This is where I walked most of my life, in the wildwood; a small oasis of *tamed wild* in the suburbs where I grew up. This gnarled tree is ancient and just beyond it, a scrubby bush where I used to crawl and spend hours dreaming. I would dream of the future, which sometimes seemed bright, sometimes seemed very dark. This is the wildwood. Here you can find my soul, caught up amongst the leafy undergrowth.
We are flying to the uk today; off to do some Christmas shopping and visiting relatives. I had one quick chance to walk up the valley before we leave for the airport. The midwinter sun was insipid, but strong enough to catch the colours of the cliff side in the snow. I cannot believe how quickly the shortest day will be upon us and it will be again time to shutter ourselves away with candles and the fire blazing and enjoy some feasting. But before then we have a plane bound for London awaiting us. Bon voyage !
Sometimes within a matter of minutes the mountains can change. On my walk today, I came around a bend in the path to encounter an open field of snow with the most incredible drama unfolding in front of me; thick clouds were swirling over the sun creating a kind of eclipse as it clipped the edge of the hillside. It was like a ferocious turmoil blotting out the light, caught on a sea of pure deep blue. I was absolutely astonished by the sight. I snapped away and within a few moments the moment had gone.
One of the pleasures of my life is my kitchen. We live in an old chalet that was originally built as a summer house, so we have windows on every side of the building. This open aspect affords us the most incredible light. I spend a good deal of time in this kitchen watching the sun rise over the mountains, move across the floor and dip below the other houses in the village come evening. The position of the sun tells me when to start making lunch or preparing for supper, which around this time of year we normally eat with the shutters closed and the candles lit at the table. Our kitchen is not new, it is in fact, over thirty years old; we plan to modernise it some time next year. Until then, I am content to empty the bucket under the sink into the garden every time it gets full from washing the dishes and put up with the freezing cold tiles under foot. I don’t mind about these things as they in the end, contribute to the character of the place and help in creating my most beloved memories of food cooked and shared in this wonderful kitchen.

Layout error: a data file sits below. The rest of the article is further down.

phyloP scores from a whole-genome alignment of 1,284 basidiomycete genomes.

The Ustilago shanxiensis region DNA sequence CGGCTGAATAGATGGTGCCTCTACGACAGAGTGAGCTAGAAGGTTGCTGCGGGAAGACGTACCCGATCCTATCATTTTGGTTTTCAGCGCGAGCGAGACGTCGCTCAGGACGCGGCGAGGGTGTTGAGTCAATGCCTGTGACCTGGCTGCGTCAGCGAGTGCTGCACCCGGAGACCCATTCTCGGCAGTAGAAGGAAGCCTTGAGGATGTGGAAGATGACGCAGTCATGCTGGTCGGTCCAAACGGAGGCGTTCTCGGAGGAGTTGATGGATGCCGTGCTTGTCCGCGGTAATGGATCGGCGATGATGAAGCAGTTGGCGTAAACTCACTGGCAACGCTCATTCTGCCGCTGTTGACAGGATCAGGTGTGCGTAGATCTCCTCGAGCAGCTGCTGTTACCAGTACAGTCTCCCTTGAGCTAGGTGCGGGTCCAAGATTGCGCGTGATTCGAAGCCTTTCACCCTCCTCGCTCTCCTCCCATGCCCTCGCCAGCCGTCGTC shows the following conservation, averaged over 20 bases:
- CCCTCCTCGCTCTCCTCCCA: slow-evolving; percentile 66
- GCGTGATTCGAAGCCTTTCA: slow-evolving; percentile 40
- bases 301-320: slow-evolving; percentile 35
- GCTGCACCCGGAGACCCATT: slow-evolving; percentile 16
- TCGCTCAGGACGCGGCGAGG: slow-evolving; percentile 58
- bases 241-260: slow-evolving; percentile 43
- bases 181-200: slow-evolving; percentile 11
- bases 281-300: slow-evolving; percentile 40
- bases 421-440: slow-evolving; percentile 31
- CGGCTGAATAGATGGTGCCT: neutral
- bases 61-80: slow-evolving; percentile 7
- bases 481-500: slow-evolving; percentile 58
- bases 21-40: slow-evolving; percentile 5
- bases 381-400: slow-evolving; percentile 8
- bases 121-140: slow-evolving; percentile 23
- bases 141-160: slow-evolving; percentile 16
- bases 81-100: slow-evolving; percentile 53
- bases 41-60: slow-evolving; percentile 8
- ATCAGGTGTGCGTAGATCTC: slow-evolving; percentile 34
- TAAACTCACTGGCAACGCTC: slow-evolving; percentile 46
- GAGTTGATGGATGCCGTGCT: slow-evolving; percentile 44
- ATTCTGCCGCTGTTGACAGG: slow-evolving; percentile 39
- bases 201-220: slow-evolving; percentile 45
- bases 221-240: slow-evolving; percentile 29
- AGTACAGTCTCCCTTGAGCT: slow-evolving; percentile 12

I haven’t been down to the river for a long time, so I took a walk with my friend today in the fresh snow. The mist enveloped the whole valley all day, so much so that in some places it was too thick to see a few yards in front of us but as it moved in pockets, vistas opened up and closed around us as we walked. The mountains looked sugar coated like a delicious desert topped with whipped cream, when we were able to catch a glimpse of them. It was almost dark when we made our way back along the cross country ski piste, not yet groomed and ready for skiers, as the lights of the town twinkled through the trees in some kind of quaint welcome home.
We took a walk up to the waterfall yesterday. The frozen mud was spectacularly golden in the mid-afternoon light. We wanted to see whether the waterfall had frozen yet, because even though it is still really early in the season, it has been so cold. Usually the waterfall freezes enough that we can skate on a little patch of thick ice under the bridge. No such luck today, the water was starting to freeze around the boulders however, but nowhere near enough for skating. There is another large waterfall further along the valley that we will head out to visit sometime soon, as I know the freezing torrent will make for some spectacular shots. On the way back the girls decided to pick up two huge branches and carry them back home. They had such a laugh trying to race along the track without hitting each other.
It was minus ten this morning at 8am as I went off for my walk. I traipse over the same routes again and again most days and it is sometimes a challenge to find something new to photograph but throughout the seasons, the details subtly change, which makes continued close observation very rewarding. At the moment the woods are pretty frigid, we have got the cold really early this year, but it is somehow more interesting to notice the tiny changes that take place day by day; the freeze and thaw, bark peeling, twigs breaking under the weight of snow, rocks moving under the river’s tow, the changing footprints of deer, wild boar and fox each night; these things bring me a deep connection to all that is alive and real in a world that can often be so full of the electronic and false.
Out for a winter walk in the valley today. The cold has come down really hard already and we have had a lot of snow. The farmers say that it is too early for snow however, which means we are going to have a warm winter but all the other reports are telling us to prepare for a harsh winter. I have a feeling it will be a harsh one as the fruit this autumn hung off the trees in swathes, which often indicates lots of snow :)